How to Replace a Basement Window
In this video, remodeler Mike Guertin demonstrates how to remove an old basement window and install a modern, energy-efficient vinyl window in the old opening.
Basement windows are usually out of sight and out of mind, but if your old steel-framed, cast-in-place units are starting to show signs of corrosion, or the single-pane glass and lack of gasketing means leaks and drafts, then it’s time to tackle a replacement. In this video, host Justin Fink visits Fine Homebuilding veteran Mike Guertin to see his method for removing an old basement window and replacing it with a modern, energy-efficient vinyl window.
Step 1 – Remove old window and frame
Start by removing the old window sash from the metal frame. Then, using an angle grinder with a metal cutting wheel, cut through the bottom of the frame, going all the way from the inside to the outside edge. Cut completely through the sash stop and the concrete within.
Repeat the process across the top of the frame. But if the exterior-side of the window has a top flange that is covered by wall sheathing and siding, leave this spot for now. That will be easier to access after the next step.
With the top and bottom cut, pry each side toward the center making an ‘X’ shape from the severed metal window frame. Prying the window out of the opening may be quick, or it may be a major struggle. The difficulty depends totally on the thickness of the metal; and the oldest windows were built from the heaviest gauge of steel.
After the top of the frame is payed down in the middle, use a reciprocating saw to cut the outermost portion of the top flange. I wasn’t kidding about the “major struggle.” In this case, Mike had to use his largest pry bars and even a sledge hammer. But with the old window out of the way, the hardest part of the job is behind you.
Step 2 – Prep the opening for the new window
Next, chisel away the remaining concrete left by the hollow sash stops on the bottom and sides of the opening. A pneumatic chisel makes quick work of cleaning up the opening, but a hammer and masonry chisel works fine, too.
After sweeping the concrete clean, coat the surfaces of the opening generously with siloxane masonry sealer until the concrete is saturated and won’t absorb any more sealant (several brands are available). Wipe up excess and let the surface dry before moving on to the sill.
Mike likes to set the new windows atop a 2×8 pressure-treated sill, which he rips with a 5- to 10-degree slope on one edge to help water drain away. Cut correctly, the sill should snuggly and require a few taps of a hammer to seat it in place in the opening. It should project between 1/4 in. and 1/2 in. beyond the exterior face of the wall. Once you’ve got it located, mark its position. If the height of your opening doesn’t permit the use of a full-thickness 2x sill, you can re-saw or plane the pressure-treated stock to be thinner.
The sill will be secured in the opening with a combination of masonry screws and adhesive sealant. After boring pilot holes through the wood, switch to a masonry bit to bore holes into the concrete. Then, remove the sill. Apply adhesive sealant across the bottom of the opening, including a thick bead on each of the two ends. Then fasten the sill in place.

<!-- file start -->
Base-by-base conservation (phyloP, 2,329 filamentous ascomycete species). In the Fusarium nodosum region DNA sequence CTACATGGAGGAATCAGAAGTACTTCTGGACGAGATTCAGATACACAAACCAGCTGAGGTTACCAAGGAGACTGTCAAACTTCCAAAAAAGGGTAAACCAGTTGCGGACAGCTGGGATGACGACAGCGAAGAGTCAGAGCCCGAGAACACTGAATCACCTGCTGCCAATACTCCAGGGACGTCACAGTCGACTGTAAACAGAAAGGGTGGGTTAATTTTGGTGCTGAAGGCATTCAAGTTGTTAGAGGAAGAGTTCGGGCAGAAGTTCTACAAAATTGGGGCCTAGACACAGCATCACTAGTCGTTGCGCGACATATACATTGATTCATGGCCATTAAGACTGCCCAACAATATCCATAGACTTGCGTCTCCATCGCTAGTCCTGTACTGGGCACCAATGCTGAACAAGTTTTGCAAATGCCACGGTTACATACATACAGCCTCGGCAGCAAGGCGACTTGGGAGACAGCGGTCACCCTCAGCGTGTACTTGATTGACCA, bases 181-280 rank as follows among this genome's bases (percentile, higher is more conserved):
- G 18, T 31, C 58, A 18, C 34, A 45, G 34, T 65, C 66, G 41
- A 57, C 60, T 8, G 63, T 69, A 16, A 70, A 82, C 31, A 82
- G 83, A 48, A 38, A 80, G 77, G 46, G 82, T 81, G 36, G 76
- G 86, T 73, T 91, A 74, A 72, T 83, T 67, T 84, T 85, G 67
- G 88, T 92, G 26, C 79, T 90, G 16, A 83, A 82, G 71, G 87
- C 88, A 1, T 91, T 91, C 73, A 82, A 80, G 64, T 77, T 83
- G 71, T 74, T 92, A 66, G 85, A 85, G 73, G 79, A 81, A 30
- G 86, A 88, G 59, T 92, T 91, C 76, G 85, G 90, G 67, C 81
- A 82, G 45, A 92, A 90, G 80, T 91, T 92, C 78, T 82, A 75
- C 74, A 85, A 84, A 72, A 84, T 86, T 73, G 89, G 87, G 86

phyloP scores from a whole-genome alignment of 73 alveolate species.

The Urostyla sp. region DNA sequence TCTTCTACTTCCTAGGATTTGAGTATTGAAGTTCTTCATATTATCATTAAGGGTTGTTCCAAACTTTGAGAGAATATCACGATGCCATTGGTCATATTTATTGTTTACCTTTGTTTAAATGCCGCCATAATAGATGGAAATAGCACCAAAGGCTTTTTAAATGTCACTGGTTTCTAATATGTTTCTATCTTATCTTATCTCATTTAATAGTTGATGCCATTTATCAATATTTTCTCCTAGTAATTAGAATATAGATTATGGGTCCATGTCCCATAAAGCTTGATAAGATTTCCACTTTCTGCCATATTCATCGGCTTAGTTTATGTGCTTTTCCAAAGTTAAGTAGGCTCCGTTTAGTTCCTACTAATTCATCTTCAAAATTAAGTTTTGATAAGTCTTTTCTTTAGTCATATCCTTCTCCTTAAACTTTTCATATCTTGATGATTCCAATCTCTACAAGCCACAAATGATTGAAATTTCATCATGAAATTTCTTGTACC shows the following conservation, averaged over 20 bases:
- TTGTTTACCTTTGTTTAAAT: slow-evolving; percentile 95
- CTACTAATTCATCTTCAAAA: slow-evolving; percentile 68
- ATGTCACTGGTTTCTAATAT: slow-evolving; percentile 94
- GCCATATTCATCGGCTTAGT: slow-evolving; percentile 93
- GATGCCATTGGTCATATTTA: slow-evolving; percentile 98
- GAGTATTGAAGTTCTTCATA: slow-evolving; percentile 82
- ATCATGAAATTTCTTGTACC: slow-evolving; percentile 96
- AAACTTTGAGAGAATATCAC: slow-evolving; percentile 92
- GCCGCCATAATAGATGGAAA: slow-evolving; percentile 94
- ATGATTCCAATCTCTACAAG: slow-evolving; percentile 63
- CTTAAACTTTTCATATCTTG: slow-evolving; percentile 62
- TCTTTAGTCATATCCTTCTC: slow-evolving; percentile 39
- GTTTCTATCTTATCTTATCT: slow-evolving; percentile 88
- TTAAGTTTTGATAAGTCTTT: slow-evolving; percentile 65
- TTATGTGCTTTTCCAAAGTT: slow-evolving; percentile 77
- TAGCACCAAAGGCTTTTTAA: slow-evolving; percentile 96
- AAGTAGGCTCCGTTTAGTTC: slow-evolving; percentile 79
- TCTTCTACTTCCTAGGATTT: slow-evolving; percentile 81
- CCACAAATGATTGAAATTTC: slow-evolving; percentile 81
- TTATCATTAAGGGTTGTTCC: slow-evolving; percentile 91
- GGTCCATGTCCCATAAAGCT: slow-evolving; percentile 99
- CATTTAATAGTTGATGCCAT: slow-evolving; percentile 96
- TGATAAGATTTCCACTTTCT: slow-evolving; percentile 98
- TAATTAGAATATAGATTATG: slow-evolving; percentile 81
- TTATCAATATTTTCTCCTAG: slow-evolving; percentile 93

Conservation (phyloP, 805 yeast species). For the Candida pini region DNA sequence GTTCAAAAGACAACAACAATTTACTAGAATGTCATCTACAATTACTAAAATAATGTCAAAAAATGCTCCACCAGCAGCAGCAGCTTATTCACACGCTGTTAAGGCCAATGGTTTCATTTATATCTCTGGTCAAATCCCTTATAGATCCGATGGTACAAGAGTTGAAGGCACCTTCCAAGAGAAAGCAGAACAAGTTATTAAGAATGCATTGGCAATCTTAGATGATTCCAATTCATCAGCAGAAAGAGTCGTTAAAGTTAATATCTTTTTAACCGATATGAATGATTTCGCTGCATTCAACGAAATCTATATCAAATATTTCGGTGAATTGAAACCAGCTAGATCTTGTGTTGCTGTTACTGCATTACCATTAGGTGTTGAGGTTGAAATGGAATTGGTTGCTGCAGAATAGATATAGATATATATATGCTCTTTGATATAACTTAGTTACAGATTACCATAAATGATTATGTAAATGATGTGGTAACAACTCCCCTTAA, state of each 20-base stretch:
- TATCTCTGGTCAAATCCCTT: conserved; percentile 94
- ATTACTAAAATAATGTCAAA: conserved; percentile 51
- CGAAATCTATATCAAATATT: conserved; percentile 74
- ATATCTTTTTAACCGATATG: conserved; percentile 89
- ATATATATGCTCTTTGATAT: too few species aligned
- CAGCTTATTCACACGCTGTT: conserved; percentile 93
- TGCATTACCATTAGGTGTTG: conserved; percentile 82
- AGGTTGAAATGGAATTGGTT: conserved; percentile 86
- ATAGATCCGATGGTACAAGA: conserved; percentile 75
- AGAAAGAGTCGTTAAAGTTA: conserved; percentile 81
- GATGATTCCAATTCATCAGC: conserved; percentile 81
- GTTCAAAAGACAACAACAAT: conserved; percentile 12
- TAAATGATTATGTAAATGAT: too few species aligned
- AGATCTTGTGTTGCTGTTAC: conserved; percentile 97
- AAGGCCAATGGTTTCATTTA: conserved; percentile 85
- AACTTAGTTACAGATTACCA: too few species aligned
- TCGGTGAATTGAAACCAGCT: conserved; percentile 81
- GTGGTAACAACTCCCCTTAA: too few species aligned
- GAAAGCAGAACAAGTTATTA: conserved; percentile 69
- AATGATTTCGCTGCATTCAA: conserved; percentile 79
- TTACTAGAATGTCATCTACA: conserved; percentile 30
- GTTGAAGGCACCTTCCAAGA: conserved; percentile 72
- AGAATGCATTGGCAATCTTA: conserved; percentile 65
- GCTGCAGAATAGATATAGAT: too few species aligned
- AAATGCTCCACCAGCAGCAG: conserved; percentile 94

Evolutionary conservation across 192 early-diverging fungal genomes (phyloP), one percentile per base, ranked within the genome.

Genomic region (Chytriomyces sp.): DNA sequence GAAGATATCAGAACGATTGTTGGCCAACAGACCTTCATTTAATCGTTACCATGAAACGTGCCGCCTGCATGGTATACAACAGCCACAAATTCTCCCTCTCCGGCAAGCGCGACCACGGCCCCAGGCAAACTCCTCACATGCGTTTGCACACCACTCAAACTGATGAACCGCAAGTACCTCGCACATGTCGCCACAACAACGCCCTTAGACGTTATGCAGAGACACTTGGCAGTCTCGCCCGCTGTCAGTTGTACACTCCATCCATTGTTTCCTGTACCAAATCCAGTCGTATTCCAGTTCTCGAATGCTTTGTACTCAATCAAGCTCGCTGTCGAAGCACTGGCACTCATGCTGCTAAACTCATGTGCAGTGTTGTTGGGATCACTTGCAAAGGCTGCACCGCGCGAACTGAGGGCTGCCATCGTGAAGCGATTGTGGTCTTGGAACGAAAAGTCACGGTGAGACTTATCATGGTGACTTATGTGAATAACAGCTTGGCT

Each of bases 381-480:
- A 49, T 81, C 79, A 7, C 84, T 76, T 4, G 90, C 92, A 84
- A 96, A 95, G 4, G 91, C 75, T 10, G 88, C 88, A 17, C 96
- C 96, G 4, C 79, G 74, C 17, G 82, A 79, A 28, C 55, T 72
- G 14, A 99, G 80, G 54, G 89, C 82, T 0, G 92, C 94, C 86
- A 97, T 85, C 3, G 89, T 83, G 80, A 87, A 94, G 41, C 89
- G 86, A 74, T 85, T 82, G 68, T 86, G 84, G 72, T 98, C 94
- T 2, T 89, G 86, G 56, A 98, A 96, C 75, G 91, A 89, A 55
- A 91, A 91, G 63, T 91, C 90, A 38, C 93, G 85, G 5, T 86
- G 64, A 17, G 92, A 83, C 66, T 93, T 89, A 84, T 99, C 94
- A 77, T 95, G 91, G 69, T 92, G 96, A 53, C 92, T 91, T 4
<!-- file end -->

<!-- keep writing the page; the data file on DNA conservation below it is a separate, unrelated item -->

Step 3 – Making the bucks
Next, dry-fit the window in the center of the opening and measure the gap on both sides. If the concrete opening is out of square by more than 1/4 in., the buck pieces may need to be tapered. In some cases, like on this installation, there won’t be room or need for a buck above the window. That’s okay. The window can be fastened to the mud sill.
Cut the side buck pieces to match the gap between window and concrete, but subtract about 1/16 in. to account for the sealant that you’ll apply. The bucks should fit snugly, and Mike fastens them using trim head screws driven at a steep angle into the mud sill above and the window sill below.
Step 4 – Stops and sealing
Next come stops for the front edge of the window to seal against, which Mike cuts from 5/4 cedar. Which he then rounds over with a trim router for a cleaner look. These stops are cut to length and fastened with screws to the side bucks and mud sill.
After applying sealant to the inside face of the stop pieces, slide the window into the opening. If it is fitting too snugly between bucks, don’t force it. A block plane can be used to shave the side channels of the vinyl frame to give the window a bit more wiggle room.
Once in place, screw through the sides of the window and into the side buck pieces. Choose screws that are long enough to bit into the wood, but not so long that they’ll bottom out on the concrete beyond.
The last step is to add a bead of sealant around all four edges of the interior-side of the window, and another bead across the top and two sides of the exterior. Never seal along the outside of the window sill, which should be left open for drainage.
Read the companion article:
More on basement windows:
How to Trim a Basement Window — When trimming windows in thick walls, you’ll need wide extension jambs and thick stools. Here’s how.
Can a Deck Ledger Span a Basement Window? — A new deck ledger will cross two cast-in-place basement windows. Glen Mathewson covers the code implications.
How to Make an Egress Window Well Not Look like a Window Well — A FHB reader describes how he solved an aesthetic problem with a new basement window.
Egress Windows: Understanding ‘Net-Clear’ Opening Requirements — Code specialist Lynn Underwood responds to a reader who wants to put a bedroom in a basement.
No groove on the underside of the window sill to form a drip edge?